However, once customer expectations can be set and the operational kinks worked out, the advantages of having an optimized supply chain far outweigh the costs. Transportation, manufacturing and production methods become much more economical. The supply chain becomes more responsive to disruptions, such as sudden changes to inventory levels or weather delays. Products can be delivered to customers in a more timely fashion at a lower cost to you. The result is increased customer satisfaction and higher profits. With a more dynamic, agile supply chain, you’re able to build a stronger competitive position in your market.

So how do you actually go about optimizing your supply chain?

Supply Chain Optimization Best Practices

In essence, optimizing your supply chain means knowing how all components function both individually and as a cohesive unit. While it’s recommended you utilize a WMS software that can be easily integrated with your ERP to assist with the optimization process, there are plenty of actions you can take without software to put your supply chain in a great position for long-term growth and scalability. The following optimization best practices are a good starting point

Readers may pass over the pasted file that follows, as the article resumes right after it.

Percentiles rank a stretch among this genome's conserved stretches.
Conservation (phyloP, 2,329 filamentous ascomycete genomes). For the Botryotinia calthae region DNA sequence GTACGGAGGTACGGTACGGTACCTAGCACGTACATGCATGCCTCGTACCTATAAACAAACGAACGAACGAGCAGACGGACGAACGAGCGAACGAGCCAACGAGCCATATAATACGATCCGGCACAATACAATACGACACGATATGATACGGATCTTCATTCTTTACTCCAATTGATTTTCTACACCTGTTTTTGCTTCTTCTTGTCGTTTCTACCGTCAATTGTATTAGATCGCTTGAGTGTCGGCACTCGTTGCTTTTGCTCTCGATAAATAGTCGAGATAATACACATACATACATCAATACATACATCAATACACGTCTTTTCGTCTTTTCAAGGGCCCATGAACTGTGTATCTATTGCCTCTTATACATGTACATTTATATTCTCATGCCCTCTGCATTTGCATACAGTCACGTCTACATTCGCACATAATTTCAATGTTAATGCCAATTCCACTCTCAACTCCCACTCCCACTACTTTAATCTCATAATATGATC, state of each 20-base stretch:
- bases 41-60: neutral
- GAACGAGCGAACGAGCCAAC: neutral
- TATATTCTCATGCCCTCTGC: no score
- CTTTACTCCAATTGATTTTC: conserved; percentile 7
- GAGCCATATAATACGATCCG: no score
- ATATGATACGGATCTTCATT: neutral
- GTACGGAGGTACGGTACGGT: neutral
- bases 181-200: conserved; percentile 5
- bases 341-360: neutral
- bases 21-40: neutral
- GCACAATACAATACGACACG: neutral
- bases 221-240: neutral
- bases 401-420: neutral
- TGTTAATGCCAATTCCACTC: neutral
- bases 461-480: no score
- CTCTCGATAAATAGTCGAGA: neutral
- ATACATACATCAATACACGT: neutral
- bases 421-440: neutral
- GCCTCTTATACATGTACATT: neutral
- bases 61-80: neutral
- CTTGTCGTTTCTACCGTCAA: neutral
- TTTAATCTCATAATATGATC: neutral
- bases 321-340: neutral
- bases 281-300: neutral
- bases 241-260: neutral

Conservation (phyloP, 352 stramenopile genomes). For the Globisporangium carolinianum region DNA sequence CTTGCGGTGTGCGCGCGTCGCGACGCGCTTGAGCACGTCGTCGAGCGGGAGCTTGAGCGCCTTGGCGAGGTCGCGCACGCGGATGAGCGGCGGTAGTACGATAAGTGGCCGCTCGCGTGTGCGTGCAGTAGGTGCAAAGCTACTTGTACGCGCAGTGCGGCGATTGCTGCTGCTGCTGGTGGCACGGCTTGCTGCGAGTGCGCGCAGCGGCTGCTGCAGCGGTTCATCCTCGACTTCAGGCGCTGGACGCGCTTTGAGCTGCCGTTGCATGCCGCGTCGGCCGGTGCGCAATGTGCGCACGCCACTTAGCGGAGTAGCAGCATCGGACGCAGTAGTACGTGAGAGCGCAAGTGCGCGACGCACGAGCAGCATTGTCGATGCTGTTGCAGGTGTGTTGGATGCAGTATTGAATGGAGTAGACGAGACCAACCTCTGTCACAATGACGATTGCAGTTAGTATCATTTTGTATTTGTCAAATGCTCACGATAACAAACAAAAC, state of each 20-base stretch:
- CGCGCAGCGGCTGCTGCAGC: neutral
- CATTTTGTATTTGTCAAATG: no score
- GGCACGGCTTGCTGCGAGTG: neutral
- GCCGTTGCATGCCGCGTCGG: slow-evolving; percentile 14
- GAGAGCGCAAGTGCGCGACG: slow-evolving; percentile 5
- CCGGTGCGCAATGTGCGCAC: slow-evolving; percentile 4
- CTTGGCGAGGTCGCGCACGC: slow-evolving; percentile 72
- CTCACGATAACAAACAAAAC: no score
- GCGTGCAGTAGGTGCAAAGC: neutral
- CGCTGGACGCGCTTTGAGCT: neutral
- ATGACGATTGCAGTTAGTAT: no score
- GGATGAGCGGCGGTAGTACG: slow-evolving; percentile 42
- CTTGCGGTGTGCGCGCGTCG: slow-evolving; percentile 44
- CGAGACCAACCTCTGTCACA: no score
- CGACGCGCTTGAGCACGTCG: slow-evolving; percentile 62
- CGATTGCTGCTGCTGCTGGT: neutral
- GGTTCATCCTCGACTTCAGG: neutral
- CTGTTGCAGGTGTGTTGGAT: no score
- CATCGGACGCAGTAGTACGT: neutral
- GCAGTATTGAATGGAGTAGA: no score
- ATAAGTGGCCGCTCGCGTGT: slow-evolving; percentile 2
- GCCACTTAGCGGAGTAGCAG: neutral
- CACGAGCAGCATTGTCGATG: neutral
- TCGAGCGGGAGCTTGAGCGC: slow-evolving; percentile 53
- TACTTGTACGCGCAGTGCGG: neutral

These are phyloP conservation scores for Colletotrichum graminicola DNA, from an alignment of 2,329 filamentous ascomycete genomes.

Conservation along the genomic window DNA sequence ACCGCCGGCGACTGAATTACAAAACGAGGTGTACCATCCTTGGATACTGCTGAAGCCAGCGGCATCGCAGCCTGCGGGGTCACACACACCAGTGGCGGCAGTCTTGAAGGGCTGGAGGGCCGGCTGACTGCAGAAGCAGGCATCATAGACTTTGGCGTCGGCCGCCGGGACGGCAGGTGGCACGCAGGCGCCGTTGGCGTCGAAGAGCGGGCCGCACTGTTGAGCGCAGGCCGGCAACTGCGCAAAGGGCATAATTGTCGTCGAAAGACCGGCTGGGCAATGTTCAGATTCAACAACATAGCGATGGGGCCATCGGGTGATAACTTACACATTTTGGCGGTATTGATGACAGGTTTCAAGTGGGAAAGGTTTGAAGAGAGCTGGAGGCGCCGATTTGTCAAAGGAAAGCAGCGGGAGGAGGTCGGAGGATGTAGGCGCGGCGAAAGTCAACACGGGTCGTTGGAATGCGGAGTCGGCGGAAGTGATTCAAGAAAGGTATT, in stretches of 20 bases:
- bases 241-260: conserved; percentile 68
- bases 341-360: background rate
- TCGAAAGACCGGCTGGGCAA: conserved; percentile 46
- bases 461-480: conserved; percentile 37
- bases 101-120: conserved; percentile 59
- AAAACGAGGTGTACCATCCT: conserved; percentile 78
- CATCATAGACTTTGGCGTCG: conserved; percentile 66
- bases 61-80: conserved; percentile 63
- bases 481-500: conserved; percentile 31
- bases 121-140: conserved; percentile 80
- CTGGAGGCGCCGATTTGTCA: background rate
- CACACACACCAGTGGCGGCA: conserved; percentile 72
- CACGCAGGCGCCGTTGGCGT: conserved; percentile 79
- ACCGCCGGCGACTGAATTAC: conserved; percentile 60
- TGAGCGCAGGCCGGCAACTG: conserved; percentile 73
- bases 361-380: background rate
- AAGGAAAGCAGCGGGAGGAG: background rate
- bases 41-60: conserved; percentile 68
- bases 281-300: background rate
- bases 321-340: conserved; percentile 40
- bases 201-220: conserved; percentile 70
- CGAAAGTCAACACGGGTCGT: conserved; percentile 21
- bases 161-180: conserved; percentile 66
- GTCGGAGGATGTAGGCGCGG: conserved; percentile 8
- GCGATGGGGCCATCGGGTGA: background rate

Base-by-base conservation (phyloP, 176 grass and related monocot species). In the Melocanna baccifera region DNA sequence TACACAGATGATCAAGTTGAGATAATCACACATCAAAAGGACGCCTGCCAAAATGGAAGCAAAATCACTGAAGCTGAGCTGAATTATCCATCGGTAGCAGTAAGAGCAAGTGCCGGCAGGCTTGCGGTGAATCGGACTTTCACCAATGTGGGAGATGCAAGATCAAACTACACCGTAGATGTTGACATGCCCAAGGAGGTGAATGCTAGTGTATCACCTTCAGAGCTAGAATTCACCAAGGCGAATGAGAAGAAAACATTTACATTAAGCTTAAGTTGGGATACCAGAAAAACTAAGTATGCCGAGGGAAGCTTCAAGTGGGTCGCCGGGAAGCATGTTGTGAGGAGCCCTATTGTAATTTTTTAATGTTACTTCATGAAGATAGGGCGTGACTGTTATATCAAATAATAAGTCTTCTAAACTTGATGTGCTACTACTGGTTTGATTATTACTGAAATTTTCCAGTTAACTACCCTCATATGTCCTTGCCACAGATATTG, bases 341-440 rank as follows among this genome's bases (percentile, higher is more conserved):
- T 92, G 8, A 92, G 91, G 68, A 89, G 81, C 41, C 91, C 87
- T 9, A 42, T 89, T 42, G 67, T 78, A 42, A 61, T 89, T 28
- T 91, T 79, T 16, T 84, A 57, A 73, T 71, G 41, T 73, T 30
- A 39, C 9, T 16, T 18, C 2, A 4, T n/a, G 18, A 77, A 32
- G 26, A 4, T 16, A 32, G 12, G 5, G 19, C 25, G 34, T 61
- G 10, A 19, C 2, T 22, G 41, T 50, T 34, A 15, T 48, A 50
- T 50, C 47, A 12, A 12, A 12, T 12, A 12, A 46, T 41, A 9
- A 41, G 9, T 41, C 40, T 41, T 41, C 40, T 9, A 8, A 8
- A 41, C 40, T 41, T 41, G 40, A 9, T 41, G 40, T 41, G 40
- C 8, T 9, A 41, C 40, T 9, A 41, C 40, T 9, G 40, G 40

• Integrate your current supply chain management system with other systems within your operation, including network, analytics, communications and automation systems you already use. 
  • Prioritize inventory control and cycle counting. Start by looking at demand and production and then come up with a detailed inventory control plan to keep you with an optimal supply at all times. 
  • Conduct regular audits of your distribution centers to ensure all employees are trained to the appropriate level and your equipment is safe and reliable. The audit should also include a full network analysis to look at warehouse layout and labor, distribution networks, carriers and transportation routes, and manufacturing and production capabilities.
  • Track data across the entire organization and at each point in your supply chain, not only in factories and warehouses.
  • Search for new facilities like warehouses and distribution centers based on their potential for future growth, not just what they’re being used for today.
  • Take advantage of the expertise in other departments or areas of your supply chain. Cross-functional planning and collaboration is key, as is making sure communication and goal setting starts at the top with organizational executives.